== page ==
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Boyhood Gives Root to Exec’s Weekend Hobby

John August, executive vice president, spends many weekends teaching grandkids Charlotte, 1, and Sam, 5, about gardening. At his home in Cape Cod, MA, John conserves water and minimizes any runoff through use of rain barrels as well as a driveway of crushed seashells to promote saturation. Among the many fruits and vegetables he grows are tomatoes and raspberries.
John August
Executive Vice President
RailWorks Corporation
New York, NY

For John August, time spent in home gardens as a boy gave root to a growing love of gardening that he pursues today.

“I spent time in the gardens with both my parents,” says the RailWorks executive vice president. “My father handled most of the upfront digging the garden and planting everything.  My mother would take it from there with weeding, cultivating and ultimately picking and canning.”

Today, John raises primarily vegetables of all kinds and has modified his methods along the way. “When I started out, I had about a 20-foot-by-50-foot garden – about a thousand square feet. That was hard to manage, so I went to raised beds. I probably have about 200 square feet of raised beds that I get just as many vegetables out of as I did out of the old garden.

“My wife and I try to focus on things that taste better out of the garden. So I don’t grow potatoes or green peppers, because I think those taste about the same from the store.

Among the food John raises are beets, onions, carrots, tomatoes, Swiss chard and other greens, and “any herb imaginable.” He also produces fruit: “There’s a raspberry patch … a strawberry patch … We have apple trees and peach trees, and one cherry tree.”

John says his family eats most of what they grow and give away whatever they can’t eat themselves.

“We were getting creative with pickling about a year ago with beets, beans, carrots, etc. We made a lot of roasted tomatoes with garlic, herbs and boursin cheese this summer as a snack. We’ve done some creative stuff with Swiss Chard this year – putting it in casseroles, soups, frittatas, etc. Right now I am trying to think of things to do with carrots, because I had a bumper crop this year. I grew cipollini onions this year which we added to a lot of roasts, they were delicious but were a pain to peel!”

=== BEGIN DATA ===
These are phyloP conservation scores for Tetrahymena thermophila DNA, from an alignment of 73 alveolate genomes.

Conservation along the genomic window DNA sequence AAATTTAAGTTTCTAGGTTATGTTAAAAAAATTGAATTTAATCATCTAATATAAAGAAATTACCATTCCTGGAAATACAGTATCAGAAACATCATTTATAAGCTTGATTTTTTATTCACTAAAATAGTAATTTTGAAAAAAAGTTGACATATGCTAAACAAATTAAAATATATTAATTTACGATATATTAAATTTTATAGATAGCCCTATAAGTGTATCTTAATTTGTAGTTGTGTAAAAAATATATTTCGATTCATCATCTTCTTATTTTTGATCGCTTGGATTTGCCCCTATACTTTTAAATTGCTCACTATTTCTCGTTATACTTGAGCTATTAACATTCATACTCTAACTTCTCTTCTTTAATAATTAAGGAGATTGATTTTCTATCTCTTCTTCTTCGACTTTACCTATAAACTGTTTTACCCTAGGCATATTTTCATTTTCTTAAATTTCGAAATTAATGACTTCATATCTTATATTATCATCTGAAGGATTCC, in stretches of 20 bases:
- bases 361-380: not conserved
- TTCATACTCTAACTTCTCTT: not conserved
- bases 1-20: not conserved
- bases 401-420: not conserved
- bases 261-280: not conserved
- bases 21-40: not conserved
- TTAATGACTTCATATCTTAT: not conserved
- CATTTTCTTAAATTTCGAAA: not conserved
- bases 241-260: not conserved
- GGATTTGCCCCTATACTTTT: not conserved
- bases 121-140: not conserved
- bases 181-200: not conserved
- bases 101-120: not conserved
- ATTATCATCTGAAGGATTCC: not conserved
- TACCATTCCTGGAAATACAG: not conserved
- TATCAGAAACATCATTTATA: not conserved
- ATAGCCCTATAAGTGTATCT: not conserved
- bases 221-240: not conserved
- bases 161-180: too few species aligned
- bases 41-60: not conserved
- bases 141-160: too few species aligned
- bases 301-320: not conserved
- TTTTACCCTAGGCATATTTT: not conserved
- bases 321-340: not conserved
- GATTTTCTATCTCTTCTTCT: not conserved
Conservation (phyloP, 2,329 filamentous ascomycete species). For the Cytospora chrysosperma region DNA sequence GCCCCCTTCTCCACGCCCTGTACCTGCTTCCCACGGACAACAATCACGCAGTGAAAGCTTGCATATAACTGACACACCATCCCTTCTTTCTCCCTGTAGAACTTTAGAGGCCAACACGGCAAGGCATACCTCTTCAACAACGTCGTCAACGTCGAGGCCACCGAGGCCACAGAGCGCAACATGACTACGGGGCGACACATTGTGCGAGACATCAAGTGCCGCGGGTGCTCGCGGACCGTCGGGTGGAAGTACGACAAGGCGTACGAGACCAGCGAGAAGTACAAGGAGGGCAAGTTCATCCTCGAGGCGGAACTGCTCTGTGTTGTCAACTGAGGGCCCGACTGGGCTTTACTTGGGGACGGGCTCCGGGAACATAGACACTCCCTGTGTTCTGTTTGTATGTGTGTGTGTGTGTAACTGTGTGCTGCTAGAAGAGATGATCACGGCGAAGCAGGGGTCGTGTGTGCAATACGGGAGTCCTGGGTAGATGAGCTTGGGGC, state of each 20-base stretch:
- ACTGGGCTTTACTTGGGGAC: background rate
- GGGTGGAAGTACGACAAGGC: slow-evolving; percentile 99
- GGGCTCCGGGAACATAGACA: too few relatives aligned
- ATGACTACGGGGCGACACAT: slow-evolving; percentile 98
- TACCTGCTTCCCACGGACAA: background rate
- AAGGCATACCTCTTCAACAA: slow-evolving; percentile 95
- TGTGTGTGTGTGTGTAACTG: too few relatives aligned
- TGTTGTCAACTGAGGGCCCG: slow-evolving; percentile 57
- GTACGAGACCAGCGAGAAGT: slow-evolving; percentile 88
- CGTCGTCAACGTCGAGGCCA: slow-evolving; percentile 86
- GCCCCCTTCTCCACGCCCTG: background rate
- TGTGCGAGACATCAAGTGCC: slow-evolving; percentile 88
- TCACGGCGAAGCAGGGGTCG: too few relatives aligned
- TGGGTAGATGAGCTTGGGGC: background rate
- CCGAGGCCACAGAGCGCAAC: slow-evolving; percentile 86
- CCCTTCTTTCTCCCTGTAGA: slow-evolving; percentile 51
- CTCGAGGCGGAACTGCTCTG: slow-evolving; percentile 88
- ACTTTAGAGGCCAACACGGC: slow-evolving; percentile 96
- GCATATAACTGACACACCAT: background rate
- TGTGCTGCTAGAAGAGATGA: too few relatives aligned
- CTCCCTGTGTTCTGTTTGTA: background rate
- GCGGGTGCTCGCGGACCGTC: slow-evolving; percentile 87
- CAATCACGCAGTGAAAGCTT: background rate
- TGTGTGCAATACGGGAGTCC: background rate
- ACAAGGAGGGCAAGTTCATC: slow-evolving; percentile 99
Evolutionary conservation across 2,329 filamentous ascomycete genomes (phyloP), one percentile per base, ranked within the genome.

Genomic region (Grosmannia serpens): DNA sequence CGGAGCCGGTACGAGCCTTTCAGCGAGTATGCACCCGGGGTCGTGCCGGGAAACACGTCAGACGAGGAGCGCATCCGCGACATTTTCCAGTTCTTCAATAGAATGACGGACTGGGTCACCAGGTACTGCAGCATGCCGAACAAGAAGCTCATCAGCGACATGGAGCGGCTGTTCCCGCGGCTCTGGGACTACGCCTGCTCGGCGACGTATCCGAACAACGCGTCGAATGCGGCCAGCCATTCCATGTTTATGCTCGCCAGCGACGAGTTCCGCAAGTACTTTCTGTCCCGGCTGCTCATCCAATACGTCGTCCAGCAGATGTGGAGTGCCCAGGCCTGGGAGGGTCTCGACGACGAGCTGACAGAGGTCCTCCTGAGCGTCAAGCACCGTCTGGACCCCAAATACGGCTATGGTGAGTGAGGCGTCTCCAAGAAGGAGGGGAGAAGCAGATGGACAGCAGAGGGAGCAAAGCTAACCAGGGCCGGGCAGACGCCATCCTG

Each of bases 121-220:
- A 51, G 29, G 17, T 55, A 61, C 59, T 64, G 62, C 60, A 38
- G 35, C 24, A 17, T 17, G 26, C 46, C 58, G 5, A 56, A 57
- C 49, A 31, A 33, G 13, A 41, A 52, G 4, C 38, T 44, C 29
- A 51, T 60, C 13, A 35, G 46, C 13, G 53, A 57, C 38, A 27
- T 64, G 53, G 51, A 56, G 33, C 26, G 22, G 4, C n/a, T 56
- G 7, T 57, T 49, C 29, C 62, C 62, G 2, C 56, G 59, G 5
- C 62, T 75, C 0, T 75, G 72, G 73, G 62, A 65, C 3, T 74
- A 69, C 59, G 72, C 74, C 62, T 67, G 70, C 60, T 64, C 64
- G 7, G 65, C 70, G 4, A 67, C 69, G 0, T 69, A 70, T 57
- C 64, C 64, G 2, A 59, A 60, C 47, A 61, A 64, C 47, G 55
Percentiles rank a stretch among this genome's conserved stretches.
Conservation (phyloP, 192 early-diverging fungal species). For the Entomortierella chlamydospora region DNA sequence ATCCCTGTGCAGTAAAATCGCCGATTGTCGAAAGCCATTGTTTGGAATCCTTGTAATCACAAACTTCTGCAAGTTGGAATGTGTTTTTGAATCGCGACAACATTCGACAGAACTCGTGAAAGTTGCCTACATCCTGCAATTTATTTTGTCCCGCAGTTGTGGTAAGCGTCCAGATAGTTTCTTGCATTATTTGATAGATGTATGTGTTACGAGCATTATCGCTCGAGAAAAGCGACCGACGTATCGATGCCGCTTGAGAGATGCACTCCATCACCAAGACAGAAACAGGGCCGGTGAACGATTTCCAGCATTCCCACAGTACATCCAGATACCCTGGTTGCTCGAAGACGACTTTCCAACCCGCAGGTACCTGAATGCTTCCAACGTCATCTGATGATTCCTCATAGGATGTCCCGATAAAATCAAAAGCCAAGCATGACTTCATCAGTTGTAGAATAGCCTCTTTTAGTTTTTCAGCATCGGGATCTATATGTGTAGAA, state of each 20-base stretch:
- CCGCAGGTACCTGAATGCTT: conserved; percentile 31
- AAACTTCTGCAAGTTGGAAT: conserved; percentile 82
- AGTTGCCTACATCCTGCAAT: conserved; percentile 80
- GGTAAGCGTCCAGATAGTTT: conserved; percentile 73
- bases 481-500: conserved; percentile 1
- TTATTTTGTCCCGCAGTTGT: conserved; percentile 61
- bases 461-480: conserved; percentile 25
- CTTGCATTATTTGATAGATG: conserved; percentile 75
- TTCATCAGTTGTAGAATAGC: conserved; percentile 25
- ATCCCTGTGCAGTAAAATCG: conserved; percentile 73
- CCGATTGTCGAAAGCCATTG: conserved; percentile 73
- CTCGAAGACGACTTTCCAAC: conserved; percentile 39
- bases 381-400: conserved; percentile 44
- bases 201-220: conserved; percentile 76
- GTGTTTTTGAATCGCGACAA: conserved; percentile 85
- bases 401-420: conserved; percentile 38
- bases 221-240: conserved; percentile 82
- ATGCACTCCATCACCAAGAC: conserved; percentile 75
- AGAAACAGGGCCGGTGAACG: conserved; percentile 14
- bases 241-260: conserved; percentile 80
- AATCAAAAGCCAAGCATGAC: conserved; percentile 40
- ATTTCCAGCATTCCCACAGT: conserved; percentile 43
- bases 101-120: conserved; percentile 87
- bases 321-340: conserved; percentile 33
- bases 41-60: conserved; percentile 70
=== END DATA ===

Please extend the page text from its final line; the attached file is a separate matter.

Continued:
John finds that spending time off the clock in his garden is therapeutic after time on the clock at his job, which for him involves a high degree of travel to offices, work sites and industry events. “I’m on the road all week. Gardening is generally a weekend thing. To get out there and get your hands in the dirt, and grow stuff your family can eat, it’s just relaxing. I usually do it very early in the morning. I get up same time I would if I was on the road, and I go out and pick weeds.”

While John isn’t a purely organic farmer, it’s important to him to employ sustainable practices. To conserve water, he collects rainwater in barrels for use in the garden. He is also careful to minimize runoff; his porous driveway of crushed oyster shells allows water to drain into the soil. At the same time, he guards against groundwater contamination. “My water table is only 28 feet down, so you start to think a lot more about the chemicals you’re using. I’m not 100 percent chemical-free, but we have been able to reduce (chemical use) to only where we need it. I only fertilize the raised beds.” In addition, John has reduced the amount of chemical fertilizer used, because he provides natural fertilization through composting.

John loves sharing the garden with his grandchildren Sam, 5, and Charlotte, 1, passing along the knowledge he learned from his parents.

“I spend a lot of time with my grandson out there teaching. He probably knows more than most people about what’s edible and what’s a weed. I’m passing down to him where our food comes from.”

And passing down a love of raspberries straight off the plant.

“Very seldom does a raspberry make it into the house,” John confides. “Sam has taught the dog to also eat them right off the bush. And I did eat those raspberries right after we took the picture.”